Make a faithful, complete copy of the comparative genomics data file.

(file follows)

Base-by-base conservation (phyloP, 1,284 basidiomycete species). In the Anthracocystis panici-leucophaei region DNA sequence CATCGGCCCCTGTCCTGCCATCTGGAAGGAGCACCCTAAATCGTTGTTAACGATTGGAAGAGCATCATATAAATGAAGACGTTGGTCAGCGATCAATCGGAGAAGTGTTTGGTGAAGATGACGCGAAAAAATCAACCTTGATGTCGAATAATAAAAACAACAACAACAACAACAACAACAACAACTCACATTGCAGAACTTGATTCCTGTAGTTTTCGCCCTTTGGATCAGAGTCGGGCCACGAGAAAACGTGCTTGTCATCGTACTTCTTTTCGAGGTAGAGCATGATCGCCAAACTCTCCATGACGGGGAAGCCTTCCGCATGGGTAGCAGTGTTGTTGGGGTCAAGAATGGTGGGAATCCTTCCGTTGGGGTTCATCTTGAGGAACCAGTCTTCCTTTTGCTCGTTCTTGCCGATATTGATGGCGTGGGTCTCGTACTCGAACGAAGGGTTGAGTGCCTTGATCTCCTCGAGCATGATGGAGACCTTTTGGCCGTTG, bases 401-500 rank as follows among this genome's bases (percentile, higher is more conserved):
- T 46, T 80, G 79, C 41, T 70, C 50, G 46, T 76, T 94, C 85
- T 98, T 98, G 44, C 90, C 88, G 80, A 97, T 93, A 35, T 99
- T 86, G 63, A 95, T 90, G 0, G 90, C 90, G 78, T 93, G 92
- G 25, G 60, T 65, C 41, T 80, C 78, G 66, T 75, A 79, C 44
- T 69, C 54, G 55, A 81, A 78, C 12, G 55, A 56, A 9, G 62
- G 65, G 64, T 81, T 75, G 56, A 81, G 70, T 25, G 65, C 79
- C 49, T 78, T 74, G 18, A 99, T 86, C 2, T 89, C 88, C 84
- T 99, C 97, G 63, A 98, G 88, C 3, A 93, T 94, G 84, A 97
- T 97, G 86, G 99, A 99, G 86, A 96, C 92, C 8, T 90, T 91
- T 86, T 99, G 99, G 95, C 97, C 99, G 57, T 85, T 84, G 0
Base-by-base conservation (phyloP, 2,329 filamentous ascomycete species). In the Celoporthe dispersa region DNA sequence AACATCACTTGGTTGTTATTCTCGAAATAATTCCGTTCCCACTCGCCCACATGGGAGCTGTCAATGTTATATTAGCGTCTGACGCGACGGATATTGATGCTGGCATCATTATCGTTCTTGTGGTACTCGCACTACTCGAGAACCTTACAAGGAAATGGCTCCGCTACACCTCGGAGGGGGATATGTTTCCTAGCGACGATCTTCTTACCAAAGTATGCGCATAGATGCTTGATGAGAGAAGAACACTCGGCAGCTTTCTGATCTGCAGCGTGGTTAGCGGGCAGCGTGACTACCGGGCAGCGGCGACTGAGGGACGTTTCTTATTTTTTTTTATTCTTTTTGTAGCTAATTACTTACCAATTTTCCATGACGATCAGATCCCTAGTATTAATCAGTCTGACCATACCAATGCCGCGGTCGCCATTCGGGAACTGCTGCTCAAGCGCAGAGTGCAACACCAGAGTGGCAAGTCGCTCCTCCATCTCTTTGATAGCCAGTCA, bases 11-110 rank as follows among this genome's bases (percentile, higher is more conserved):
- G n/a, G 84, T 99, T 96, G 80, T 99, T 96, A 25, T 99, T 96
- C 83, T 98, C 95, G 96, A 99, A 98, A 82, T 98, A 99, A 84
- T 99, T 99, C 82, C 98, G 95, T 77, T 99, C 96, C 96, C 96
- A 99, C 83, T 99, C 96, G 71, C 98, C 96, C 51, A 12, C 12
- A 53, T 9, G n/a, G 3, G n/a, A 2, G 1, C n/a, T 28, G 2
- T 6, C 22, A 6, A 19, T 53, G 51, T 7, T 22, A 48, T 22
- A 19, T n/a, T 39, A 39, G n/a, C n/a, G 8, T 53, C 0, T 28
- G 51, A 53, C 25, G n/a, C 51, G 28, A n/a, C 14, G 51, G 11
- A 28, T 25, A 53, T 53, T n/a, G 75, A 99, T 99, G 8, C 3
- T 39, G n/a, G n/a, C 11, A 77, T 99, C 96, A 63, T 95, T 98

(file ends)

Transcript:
Base-by-base conservation (phyloP, 1,284 basidiomycete species). In the Anthracocystis panici-leucophaei region DNA sequence CATCGGCCCCTGTCCTGCCATCTGGAAGGAGCACCCTAAATCGTTGTTAACGATTGGAAGAGCATCATATAAATGAAGACGTTGGTCAGCGATCAATCGGAGAAGTGTTTGGTGAAGATGACGCGAAAAAATCAACCTTGATGTCGAATAATAAAAACAACAACAACAACAACAACAACAACAACTCACATTGCAGAACTTGATTCCTGTAGTTTTCGCCCTTTGGATCAGAGTCGGGCCACGAGAAAACGTGCTTGTCATCGTACTTCTTTTCGAGGTAGAGCATGATCGCCAAACTCTCCATGACGGGGAAGCCTTCCGCATGGGTAGCAGTGTTGTTGGGGTCAAGAATGGTGGGAATCCTTCCGTTGGGGTTCATCTTGAGGAACCAGTCTTCCTTTTGCTCGTTCTTGCCGATATTGATGGCGTGGGTCTCGTACTCGAACGAAGGGTTGAGTGCCTTGATCTCCTCGAGCATGATGGAGACCTTTTGGCCGTTG, bases 401-500 rank as follows among this genome's bases (percentile, higher is more conserved):
- T 46, T 80, G 79, C 41, T 70, C 50, G 46, T 76, T 94, C 85
- T 98, T 98, G 44, C 90, C 88, G 80, A 97, T 93, A 35, T 99
- T 86, G 63, A 95, T 90, G 0, G 90, C 90, G 78, T 93, G 92
- G 25, G 60, T 65, C 41, T 80, C 78, G 66, T 75, A 79, C 44
- T 69, C 54, G 55, A 81, A 78, C 12, G 55, A 56, A 9, G 62
- G 65, G 64, T 81, T 75, G 56, A 81, G 70, T 25, G 65, C 79
- C 49, T 78, T 74, G 18, A 99, T 86, C 2, T 89, C 88, C 84
- T 99, C 97, G 63, A 98, G 88, C 3, A 93, T 94, G 84, A 97
- T 97, G 86, G 99, A 99, G 86, A 96, C 92, C 8, T 90, T 91
- T 86, T 99, G 99, G 95, C 97, C 99, G 57, T 85, T 84, G 0
Base-by-base conservation (phyloP, 2,329 filamentous ascomycete species). In the Celoporthe dispersa region DNA sequence AACATCACTTGGTTGTTATTCTCGAAATAATTCCGTTCCCACTCGCCCACATGGGAGCTGTCAATGTTATATTAGCGTCTGACGCGACGGATATTGATGCTGGCATCATTATCGTTCTTGTGGTACTCGCACTACTCGAGAACCTTACAAGGAAATGGCTCCGCTACACCTCGGAGGGGGATATGTTTCCTAGCGACGATCTTCTTACCAAAGTATGCGCATAGATGCTTGATGAGAGAAGAACACTCGGCAGCTTTCTGATCTGCAGCGTGGTTAGCGGGCAGCGTGACTACCGGGCAGCGGCGACTGAGGGACGTTTCTTATTTTTTTTTATTCTTTTTGTAGCTAATTACTTACCAATTTTCCATGACGATCAGATCCCTAGTATTAATCAGTCTGACCATACCAATGCCGCGGTCGCCATTCGGGAACTGCTGCTCAAGCGCAGAGTGCAACACCAGAGTGGCAAGTCGCTCCTCCATCTCTTTGATAGCCAGTCA, bases 11-110 rank as follows among this genome's bases (percentile, higher is more conserved):
- G n/a, G 84, T 99, T 96, G 80, T 99, T 96, A 25, T 99, T 96
- C 83, T 98, C 95, G 96, A 99, A 98, A 82, T 98, A 99, A 84
- T 99, T 99, C 82, C 98, G 95, T 77, T 99, C 96, C 96, C 96
- A 99, C 83, T 99, C 96, G 71, C 98, C 96, C 51, A 12, C 12
- A 53, T 9, G n/a, G 3, G n/a, A 2, G 1, C n/a, T 28, G 2
- T 6, C 22, A 6, A 19, T 53, G 51, T 7, T 22, A 48, T 22
- A 19, T n/a, T 39, A 39, G n/a, C n/a, G 8, T 53, C 0, T 28
- G 51, A 53, C 25, G n/a, C 51, G 28, A n/a, C 14, G 51, G 11
- A 28, T 25, A 53, T 53, T n/a, G 75, A 99, T 99, G 8, C 3
- T 39, G n/a, G n/a, C 11, A 77, T 99, C 96, A 63, T 95, T 98